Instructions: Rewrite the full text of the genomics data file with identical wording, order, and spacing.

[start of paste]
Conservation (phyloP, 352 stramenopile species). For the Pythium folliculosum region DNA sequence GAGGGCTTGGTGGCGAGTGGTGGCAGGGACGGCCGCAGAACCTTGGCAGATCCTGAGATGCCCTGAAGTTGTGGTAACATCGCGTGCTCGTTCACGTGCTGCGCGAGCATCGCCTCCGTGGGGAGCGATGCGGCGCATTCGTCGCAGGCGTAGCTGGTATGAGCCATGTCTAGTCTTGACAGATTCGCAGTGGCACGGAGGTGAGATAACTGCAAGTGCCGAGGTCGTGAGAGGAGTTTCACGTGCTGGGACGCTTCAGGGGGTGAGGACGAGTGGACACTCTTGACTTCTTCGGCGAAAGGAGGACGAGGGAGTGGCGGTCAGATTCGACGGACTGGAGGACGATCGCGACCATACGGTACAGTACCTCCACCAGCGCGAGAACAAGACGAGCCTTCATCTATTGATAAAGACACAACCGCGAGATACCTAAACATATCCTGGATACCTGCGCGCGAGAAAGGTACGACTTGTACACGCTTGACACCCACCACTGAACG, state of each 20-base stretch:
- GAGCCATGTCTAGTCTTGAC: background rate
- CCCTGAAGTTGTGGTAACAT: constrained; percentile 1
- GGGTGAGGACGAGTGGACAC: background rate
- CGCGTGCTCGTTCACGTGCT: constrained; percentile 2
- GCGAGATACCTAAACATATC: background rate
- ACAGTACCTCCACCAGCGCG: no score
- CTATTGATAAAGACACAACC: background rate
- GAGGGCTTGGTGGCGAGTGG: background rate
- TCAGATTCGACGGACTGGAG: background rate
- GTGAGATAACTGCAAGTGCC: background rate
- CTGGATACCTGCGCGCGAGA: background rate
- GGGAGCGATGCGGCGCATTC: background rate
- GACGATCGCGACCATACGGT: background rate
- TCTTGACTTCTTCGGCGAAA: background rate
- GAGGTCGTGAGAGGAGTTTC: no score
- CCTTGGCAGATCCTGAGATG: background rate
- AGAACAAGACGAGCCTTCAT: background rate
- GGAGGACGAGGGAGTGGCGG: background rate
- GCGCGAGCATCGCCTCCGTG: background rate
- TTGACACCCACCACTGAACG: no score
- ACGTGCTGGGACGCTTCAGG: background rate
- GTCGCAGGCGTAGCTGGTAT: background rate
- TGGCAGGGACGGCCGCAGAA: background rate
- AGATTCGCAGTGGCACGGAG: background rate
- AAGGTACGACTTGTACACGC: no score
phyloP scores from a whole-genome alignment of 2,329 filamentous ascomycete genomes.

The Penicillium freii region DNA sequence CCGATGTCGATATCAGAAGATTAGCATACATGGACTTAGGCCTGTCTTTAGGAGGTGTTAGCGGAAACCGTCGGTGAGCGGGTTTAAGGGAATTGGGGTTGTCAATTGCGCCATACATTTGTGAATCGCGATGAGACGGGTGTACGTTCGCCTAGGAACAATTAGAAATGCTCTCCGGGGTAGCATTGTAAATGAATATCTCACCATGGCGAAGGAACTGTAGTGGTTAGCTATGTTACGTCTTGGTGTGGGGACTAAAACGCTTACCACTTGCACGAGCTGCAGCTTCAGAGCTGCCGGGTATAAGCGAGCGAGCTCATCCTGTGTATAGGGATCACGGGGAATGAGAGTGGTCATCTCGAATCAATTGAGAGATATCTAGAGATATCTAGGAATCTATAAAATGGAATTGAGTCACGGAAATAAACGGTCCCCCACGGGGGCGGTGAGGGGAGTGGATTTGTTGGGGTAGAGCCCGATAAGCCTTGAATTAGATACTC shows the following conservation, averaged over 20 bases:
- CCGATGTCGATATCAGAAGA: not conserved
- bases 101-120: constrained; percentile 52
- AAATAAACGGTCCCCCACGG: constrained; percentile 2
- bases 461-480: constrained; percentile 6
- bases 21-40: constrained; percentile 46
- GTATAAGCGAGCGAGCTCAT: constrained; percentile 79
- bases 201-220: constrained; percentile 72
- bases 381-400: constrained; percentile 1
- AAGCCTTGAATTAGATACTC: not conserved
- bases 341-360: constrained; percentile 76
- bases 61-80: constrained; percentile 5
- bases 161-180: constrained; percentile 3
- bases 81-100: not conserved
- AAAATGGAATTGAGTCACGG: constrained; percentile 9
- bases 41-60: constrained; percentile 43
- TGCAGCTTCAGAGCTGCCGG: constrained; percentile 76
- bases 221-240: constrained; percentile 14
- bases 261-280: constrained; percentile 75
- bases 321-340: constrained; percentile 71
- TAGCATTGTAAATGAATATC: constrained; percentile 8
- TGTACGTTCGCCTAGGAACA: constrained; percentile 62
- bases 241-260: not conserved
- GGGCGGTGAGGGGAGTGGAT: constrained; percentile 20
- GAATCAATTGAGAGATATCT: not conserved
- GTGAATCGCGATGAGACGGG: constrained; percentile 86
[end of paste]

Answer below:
Conservation (phyloP, 352 stramenopile species). For the Pythium folliculosum region DNA sequence GAGGGCTTGGTGGCGAGTGGTGGCAGGGACGGCCGCAGAACCTTGGCAGATCCTGAGATGCCCTGAAGTTGTGGTAACATCGCGTGCTCGTTCACGTGCTGCGCGAGCATCGCCTCCGTGGGGAGCGATGCGGCGCATTCGTCGCAGGCGTAGCTGGTATGAGCCATGTCTAGTCTTGACAGATTCGCAGTGGCACGGAGGTGAGATAACTGCAAGTGCCGAGGTCGTGAGAGGAGTTTCACGTGCTGGGACGCTTCAGGGGGTGAGGACGAGTGGACACTCTTGACTTCTTCGGCGAAAGGAGGACGAGGGAGTGGCGGTCAGATTCGACGGACTGGAGGACGATCGCGACCATACGGTACAGTACCTCCACCAGCGCGAGAACAAGACGAGCCTTCATCTATTGATAAAGACACAACCGCGAGATACCTAAACATATCCTGGATACCTGCGCGCGAGAAAGGTACGACTTGTACACGCTTGACACCCACCACTGAACG, state of each 20-base stretch:
- GAGCCATGTCTAGTCTTGAC: background rate
- CCCTGAAGTTGTGGTAACAT: constrained; percentile 1
- GGGTGAGGACGAGTGGACAC: background rate
- CGCGTGCTCGTTCACGTGCT: constrained; percentile 2
- GCGAGATACCTAAACATATC: background rate
- ACAGTACCTCCACCAGCGCG: no score
- CTATTGATAAAGACACAACC: background rate
- GAGGGCTTGGTGGCGAGTGG: background rate
- TCAGATTCGACGGACTGGAG: background rate
- GTGAGATAACTGCAAGTGCC: background rate
- CTGGATACCTGCGCGCGAGA: background rate
- GGGAGCGATGCGGCGCATTC: background rate
- GACGATCGCGACCATACGGT: background rate
- TCTTGACTTCTTCGGCGAAA: background rate
- GAGGTCGTGAGAGGAGTTTC: no score
- CCTTGGCAGATCCTGAGATG: background rate
- AGAACAAGACGAGCCTTCAT: background rate
- GGAGGACGAGGGAGTGGCGG: background rate
- GCGCGAGCATCGCCTCCGTG: background rate
- TTGACACCCACCACTGAACG: no score
- ACGTGCTGGGACGCTTCAGG: background rate
- GTCGCAGGCGTAGCTGGTAT: background rate
- TGGCAGGGACGGCCGCAGAA: background rate
- AGATTCGCAGTGGCACGGAG: background rate
- AAGGTACGACTTGTACACGC: no score
phyloP scores from a whole-genome alignment of 2,329 filamentous ascomycete genomes.

The Penicillium freii region DNA sequence CCGATGTCGATATCAGAAGATTAGCATACATGGACTTAGGCCTGTCTTTAGGAGGTGTTAGCGGAAACCGTCGGTGAGCGGGTTTAAGGGAATTGGGGTTGTCAATTGCGCCATACATTTGTGAATCGCGATGAGACGGGTGTACGTTCGCCTAGGAACAATTAGAAATGCTCTCCGGGGTAGCATTGTAAATGAATATCTCACCATGGCGAAGGAACTGTAGTGGTTAGCTATGTTACGTCTTGGTGTGGGGACTAAAACGCTTACCACTTGCACGAGCTGCAGCTTCAGAGCTGCCGGGTATAAGCGAGCGAGCTCATCCTGTGTATAGGGATCACGGGGAATGAGAGTGGTCATCTCGAATCAATTGAGAGATATCTAGAGATATCTAGGAATCTATAAAATGGAATTGAGTCACGGAAATAAACGGTCCCCCACGGGGGCGGTGAGGGGAGTGGATTTGTTGGGGTAGAGCCCGATAAGCCTTGAATTAGATACTC shows the following conservation, averaged over 20 bases:
- CCGATGTCGATATCAGAAGA: not conserved
- bases 101-120: constrained; percentile 52
- AAATAAACGGTCCCCCACGG: constrained; percentile 2
- bases 461-480: constrained; percentile 6
- bases 21-40: constrained; percentile 46
- GTATAAGCGAGCGAGCTCAT: constrained; percentile 79
- bases 201-220: constrained; percentile 72
- bases 381-400: constrained; percentile 1
- AAGCCTTGAATTAGATACTC: not conserved
- bases 341-360: constrained; percentile 76
- bases 61-80: constrained; percentile 5
- bases 161-180: constrained; percentile 3
- bases 81-100: not conserved
- AAAATGGAATTGAGTCACGG: constrained; percentile 9
- bases 41-60: constrained; percentile 43
- TGCAGCTTCAGAGCTGCCGG: constrained; percentile 76
- bases 221-240: constrained; percentile 14
- bases 261-280: constrained; percentile 75
- bases 321-340: constrained; percentile 71
- TAGCATTGTAAATGAATATC: constrained; percentile 8
- TGTACGTTCGCCTAGGAACA: constrained; percentile 62
- bases 241-260: not conserved
- GGGCGGTGAGGGGAGTGGAT: constrained; percentile 20
- GAATCAATTGAGAGATATCT: not conserved
- GTGAATCGCGATGAGACGGG: constrained; percentile 86